Science - how to spot the tricks!
Updated: Apr 7, 2021
It’s good to understand science! Marketing/advertising campaigns, newspapers, websites, even governments bandy around the terms “following science” or “science shows…”. I firmly believe that having more people who know what to look for and the questions to ask when it comes to reading the results of scientific studies and their write ups in the media would make the world a better place!
In this blog I pose a few questions that are good to ask, and how to go about seeing if the evidence can answer them.
Is it actually base on science?
It should be easy to find out if there is actually any science at all by the claims. Sometimes there is a * which references a scientific paper at the bottom of an article. Sometimes there is a link to a paper in the article or advert. Sometimes the company who makes the product shares information about it on their website. If you can’t find it anywhere, it’s not usually a good sign - if the evidence is good why wouldn’t they share it? It you ask and they can’t share it, or don’t give a clear answer that really isn’t great.
A common tactic these days seems to be avoiding any science or research at all and just promoting your product with personal success stories. Remember these stories are written to sell things, and may not reflect the full truth, any potential downsides and you don't know what other factors may have influenced any of the positive results.
Is the science any good?
Now here is the key question! I’ll give you an example to start, a couple of years ago Strava launched a service where a partner of theirs would hoover up all your Strava training data and predict your race times - it sounded interesting! I did a bit of digging, and following the links off their website I quickly got to the scientific paper. The algorithm in their service was based on the results of one scientific trial, carried out fairly well from what I could see. The problem however was that they had only used around 25-30 runners in the trial - a very small “sample size” (I talk more about this later in this blog post) which can lead to higher error in results as a result of chance. Further to that all the runners in this small group in the trial were men between the age of 20 and 35. It doesn’t take a rocket scientists to work out that this service isn’t going to be very accurate, especially for people who aren’t men between 20 and 35 years old…!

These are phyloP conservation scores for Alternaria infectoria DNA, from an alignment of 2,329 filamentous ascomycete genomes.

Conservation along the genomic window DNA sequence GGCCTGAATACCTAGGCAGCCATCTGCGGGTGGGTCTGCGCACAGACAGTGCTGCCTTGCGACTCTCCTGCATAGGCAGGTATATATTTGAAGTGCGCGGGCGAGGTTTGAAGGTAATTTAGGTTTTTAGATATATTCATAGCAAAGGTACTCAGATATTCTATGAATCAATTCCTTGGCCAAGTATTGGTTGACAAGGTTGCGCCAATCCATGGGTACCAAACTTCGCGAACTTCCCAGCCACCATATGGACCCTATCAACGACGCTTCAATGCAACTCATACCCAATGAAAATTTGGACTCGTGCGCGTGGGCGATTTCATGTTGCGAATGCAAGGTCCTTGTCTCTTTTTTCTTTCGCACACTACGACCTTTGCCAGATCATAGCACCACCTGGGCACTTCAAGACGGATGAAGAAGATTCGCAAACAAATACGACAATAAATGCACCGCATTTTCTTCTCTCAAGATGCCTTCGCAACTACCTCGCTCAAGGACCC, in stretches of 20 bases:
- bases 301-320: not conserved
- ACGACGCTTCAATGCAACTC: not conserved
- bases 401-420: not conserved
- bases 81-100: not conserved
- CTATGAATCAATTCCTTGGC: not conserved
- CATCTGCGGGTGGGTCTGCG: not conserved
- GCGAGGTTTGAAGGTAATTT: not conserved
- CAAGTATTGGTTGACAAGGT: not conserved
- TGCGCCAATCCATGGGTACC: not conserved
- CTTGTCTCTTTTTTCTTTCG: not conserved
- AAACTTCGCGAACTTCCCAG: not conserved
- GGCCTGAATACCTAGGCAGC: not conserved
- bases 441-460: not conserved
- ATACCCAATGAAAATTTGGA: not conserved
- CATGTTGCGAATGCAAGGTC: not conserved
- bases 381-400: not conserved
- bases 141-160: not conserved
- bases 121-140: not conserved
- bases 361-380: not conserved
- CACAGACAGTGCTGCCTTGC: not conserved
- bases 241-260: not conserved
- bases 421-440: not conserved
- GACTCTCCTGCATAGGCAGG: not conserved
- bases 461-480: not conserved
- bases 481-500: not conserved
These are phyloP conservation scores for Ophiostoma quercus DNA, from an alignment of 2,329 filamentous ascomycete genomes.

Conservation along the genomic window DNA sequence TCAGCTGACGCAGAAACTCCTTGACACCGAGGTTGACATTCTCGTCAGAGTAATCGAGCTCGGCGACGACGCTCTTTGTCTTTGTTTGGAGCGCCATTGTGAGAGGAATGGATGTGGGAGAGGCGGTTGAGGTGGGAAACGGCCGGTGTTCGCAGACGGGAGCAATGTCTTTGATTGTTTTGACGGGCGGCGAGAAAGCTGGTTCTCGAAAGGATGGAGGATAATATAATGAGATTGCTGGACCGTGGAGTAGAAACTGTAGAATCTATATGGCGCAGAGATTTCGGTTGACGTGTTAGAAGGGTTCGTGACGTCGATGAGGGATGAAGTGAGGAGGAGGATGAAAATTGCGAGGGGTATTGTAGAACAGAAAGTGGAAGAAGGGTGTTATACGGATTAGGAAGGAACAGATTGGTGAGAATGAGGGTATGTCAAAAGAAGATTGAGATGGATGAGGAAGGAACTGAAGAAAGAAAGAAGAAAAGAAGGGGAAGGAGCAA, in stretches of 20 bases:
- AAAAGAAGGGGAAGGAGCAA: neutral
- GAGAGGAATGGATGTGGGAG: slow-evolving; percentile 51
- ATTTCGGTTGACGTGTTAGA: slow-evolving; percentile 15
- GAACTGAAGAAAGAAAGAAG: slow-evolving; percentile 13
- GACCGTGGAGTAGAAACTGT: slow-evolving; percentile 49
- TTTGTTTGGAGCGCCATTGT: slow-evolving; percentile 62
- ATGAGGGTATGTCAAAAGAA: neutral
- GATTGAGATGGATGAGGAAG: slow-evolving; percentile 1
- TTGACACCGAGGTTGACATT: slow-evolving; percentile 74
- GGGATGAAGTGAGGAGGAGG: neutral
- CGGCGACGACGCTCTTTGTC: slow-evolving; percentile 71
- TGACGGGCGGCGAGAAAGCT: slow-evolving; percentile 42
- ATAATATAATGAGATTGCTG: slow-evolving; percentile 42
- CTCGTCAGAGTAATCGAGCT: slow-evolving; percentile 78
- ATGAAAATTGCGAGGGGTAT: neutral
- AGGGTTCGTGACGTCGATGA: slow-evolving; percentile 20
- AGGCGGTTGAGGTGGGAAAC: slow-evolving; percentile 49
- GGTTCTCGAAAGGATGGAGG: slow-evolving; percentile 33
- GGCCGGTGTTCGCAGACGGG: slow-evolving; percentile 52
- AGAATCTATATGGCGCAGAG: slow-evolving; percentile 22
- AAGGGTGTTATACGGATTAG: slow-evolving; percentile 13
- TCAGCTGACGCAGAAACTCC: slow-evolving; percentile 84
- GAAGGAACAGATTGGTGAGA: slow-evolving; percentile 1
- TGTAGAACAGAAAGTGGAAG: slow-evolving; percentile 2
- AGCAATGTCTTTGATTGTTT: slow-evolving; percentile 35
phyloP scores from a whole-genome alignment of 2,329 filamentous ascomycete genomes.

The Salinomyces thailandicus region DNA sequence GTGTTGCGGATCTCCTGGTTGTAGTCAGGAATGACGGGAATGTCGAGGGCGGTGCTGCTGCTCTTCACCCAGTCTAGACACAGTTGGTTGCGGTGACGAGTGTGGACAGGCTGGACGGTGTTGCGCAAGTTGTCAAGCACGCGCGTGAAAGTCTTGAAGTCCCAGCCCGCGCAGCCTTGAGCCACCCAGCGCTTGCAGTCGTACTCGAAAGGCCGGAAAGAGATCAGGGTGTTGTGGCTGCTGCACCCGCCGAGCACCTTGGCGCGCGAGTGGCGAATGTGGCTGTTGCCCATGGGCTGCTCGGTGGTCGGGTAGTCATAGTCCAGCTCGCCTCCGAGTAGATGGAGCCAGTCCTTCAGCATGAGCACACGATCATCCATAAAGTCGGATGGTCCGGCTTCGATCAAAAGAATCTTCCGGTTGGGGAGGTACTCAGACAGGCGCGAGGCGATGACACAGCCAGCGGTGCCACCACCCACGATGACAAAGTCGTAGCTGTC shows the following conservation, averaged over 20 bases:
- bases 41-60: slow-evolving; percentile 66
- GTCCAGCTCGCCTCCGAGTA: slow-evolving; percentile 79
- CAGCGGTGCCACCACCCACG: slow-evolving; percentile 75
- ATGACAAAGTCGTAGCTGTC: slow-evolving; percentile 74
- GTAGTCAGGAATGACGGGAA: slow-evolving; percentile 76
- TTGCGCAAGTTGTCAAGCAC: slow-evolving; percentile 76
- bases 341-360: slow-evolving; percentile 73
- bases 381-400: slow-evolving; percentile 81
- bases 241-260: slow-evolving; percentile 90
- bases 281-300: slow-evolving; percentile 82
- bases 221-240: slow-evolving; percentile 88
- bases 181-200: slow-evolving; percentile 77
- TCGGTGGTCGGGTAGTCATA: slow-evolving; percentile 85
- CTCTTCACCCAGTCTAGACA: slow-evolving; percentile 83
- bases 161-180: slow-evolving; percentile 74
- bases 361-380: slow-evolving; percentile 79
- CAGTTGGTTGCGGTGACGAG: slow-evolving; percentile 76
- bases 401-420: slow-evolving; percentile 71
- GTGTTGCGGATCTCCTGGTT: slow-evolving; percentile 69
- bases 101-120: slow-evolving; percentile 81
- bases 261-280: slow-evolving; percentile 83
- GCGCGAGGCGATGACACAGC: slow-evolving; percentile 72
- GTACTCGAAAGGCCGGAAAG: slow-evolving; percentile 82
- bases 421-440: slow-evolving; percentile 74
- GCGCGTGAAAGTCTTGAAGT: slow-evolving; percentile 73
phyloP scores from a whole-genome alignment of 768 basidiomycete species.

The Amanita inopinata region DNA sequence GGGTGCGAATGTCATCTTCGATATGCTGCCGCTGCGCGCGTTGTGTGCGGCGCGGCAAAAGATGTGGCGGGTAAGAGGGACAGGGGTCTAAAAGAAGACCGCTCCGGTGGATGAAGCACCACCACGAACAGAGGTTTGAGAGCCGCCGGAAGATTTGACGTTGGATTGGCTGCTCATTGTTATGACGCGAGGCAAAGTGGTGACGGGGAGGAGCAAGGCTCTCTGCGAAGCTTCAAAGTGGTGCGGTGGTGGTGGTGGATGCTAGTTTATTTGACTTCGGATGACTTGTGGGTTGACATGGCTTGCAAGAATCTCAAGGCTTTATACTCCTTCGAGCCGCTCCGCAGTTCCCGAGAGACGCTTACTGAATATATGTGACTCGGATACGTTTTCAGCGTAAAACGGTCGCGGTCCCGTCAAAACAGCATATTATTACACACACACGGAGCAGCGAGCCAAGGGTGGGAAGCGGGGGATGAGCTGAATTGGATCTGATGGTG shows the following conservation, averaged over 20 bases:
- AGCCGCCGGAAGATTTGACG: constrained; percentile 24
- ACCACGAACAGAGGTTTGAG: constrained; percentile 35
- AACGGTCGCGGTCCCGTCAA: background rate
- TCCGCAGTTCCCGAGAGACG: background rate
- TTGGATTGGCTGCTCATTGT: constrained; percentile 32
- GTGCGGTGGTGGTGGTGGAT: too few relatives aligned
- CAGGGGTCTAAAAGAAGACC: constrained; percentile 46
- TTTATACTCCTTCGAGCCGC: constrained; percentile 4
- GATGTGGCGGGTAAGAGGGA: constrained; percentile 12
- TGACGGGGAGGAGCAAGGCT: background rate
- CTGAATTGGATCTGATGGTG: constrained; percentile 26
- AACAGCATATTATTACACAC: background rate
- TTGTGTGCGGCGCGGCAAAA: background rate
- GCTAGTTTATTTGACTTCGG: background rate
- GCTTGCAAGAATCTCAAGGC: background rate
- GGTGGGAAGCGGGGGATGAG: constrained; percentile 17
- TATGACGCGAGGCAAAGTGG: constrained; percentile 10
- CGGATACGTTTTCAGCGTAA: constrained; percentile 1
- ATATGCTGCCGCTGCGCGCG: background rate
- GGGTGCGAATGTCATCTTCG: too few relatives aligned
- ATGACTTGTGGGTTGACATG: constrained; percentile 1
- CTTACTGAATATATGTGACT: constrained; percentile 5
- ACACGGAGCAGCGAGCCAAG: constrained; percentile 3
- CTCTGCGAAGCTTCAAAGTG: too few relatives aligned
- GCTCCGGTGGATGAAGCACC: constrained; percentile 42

Some ways to check if the science is carried out well…
Generally speaking the more people involved in the trial the more accurate it is. The impacts of chance and unexpected results is smoothed out with large numbers of people. A good line in the sand to determine if something is "statistically significant" is 1000 participants. Of course this isn’t always possible, for example when trialling a treatment for a rare illness. You also want to look at who was included in the trial, if they focus on just one age group, ethnicity, or exclude females for example, then the results can’t be widely applied to a population. This is a common “trick” for sports products, trial it on a sub section of the population you think will respond well and report those results to make it look better and try to hide the fact that’s what you’ve done in the press releases. It’s gradually improving but it’s still common in medicine and sports to have male only trial participants as women hormonal cycles can impact trial results; but this means you can’t apply the trial outcomes to half the population! Read the details of the people used in the trials if you can to see if they are really applicable to you.
In a double blind trial any information which may influence either the trial participant or the researchers conducting the trials are withheld until after the tests are completed. This helps stop any bias in the researchers and also removes the placebo effect. An example might be a trial comparing painkillers vs a “control” or sugar pill with no medicinal effect. If the participants new if they were taking the sugar pill, not the painkillers, they’d likely report very different results!